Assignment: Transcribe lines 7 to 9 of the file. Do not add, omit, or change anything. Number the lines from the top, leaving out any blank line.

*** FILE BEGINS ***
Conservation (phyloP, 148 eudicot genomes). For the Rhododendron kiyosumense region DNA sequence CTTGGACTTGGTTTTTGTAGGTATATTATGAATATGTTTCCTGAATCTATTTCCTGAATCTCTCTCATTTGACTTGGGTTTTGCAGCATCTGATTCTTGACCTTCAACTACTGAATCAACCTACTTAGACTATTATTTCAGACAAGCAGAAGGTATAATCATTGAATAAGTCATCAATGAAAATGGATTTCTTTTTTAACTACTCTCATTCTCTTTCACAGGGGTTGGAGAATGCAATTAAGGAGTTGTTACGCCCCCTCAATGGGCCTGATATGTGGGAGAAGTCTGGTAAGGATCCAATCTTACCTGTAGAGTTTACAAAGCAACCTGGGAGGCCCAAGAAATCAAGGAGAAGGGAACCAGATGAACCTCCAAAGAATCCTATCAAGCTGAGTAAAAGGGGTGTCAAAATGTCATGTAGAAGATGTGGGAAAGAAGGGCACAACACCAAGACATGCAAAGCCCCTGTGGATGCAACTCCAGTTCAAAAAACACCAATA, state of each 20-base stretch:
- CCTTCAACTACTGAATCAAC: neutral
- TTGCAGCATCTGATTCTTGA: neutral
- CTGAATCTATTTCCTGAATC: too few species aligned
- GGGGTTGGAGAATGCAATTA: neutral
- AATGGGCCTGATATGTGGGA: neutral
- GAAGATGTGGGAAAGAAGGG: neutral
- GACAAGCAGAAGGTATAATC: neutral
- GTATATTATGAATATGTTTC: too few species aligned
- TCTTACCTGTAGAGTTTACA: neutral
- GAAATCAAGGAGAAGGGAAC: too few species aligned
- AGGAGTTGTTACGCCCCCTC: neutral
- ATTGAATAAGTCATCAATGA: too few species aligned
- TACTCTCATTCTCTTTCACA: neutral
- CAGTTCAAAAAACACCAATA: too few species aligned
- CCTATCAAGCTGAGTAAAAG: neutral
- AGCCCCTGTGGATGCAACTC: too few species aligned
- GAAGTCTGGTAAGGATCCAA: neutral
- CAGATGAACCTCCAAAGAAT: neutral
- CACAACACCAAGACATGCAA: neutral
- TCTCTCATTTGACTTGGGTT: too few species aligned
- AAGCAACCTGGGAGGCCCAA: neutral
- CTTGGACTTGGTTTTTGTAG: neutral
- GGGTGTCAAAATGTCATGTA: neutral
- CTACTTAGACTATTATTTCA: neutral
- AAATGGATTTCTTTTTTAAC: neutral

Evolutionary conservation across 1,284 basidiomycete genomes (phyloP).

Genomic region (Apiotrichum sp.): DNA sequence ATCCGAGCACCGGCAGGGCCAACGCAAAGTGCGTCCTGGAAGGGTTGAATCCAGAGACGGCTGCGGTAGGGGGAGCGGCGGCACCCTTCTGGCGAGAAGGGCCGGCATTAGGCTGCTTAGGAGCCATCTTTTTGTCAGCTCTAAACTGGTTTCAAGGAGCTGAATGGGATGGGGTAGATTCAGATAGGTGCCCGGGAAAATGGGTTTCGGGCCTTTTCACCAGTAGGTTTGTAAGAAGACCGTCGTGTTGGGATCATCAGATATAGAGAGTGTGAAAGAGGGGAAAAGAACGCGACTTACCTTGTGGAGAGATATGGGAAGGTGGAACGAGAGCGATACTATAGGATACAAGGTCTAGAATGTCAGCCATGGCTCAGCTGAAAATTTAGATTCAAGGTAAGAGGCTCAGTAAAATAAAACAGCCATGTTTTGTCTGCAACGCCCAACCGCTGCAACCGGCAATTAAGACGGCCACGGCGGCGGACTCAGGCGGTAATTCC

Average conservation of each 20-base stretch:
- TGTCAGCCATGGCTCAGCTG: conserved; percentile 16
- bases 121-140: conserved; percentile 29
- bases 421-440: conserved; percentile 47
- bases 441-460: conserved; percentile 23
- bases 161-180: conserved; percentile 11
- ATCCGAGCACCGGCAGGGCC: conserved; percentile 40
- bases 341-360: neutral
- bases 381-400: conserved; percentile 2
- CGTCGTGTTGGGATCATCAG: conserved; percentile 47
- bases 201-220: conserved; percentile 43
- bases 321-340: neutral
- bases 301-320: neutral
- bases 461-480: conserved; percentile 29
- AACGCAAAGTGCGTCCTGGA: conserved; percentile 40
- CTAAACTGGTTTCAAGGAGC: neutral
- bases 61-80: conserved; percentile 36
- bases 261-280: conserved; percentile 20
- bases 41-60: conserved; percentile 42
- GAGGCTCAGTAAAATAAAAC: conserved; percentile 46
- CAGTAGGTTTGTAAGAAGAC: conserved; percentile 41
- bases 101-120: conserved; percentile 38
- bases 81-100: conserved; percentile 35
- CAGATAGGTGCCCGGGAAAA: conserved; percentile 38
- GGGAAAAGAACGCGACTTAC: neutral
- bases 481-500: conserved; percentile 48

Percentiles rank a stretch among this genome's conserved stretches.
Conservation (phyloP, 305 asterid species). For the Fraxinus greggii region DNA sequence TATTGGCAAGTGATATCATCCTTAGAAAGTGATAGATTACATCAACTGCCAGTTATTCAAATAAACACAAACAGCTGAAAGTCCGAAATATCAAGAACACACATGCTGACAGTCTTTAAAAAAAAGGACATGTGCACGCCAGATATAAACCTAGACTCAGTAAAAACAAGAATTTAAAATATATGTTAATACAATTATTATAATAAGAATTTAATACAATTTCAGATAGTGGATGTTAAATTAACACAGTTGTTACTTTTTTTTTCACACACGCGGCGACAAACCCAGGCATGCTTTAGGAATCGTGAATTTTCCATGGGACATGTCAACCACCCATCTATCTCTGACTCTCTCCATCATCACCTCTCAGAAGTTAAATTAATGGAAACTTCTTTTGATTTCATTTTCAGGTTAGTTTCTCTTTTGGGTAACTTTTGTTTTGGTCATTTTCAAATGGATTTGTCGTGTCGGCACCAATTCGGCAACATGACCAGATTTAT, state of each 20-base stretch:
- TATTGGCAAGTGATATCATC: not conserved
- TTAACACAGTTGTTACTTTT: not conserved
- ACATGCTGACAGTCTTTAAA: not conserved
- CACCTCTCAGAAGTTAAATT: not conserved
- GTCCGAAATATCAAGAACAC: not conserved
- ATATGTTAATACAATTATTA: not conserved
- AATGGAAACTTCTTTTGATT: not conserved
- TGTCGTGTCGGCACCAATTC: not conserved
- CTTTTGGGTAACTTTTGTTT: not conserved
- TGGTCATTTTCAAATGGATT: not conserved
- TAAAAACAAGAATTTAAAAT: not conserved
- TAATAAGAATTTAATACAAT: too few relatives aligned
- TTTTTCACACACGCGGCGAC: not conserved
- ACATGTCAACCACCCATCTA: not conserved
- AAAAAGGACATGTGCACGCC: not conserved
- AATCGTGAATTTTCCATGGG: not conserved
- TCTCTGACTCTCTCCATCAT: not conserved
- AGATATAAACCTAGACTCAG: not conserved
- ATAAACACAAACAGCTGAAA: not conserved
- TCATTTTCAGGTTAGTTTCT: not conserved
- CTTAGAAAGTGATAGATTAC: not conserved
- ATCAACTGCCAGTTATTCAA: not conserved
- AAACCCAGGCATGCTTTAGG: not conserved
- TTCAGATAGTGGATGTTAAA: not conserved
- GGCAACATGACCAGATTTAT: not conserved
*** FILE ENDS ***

- GAAGATGTGGGAAAGAAGGG: neutral
- GACAAGCAGAAGGTATAATC: neutral
- GTATATTATGAATATGTTTC: too few species aligned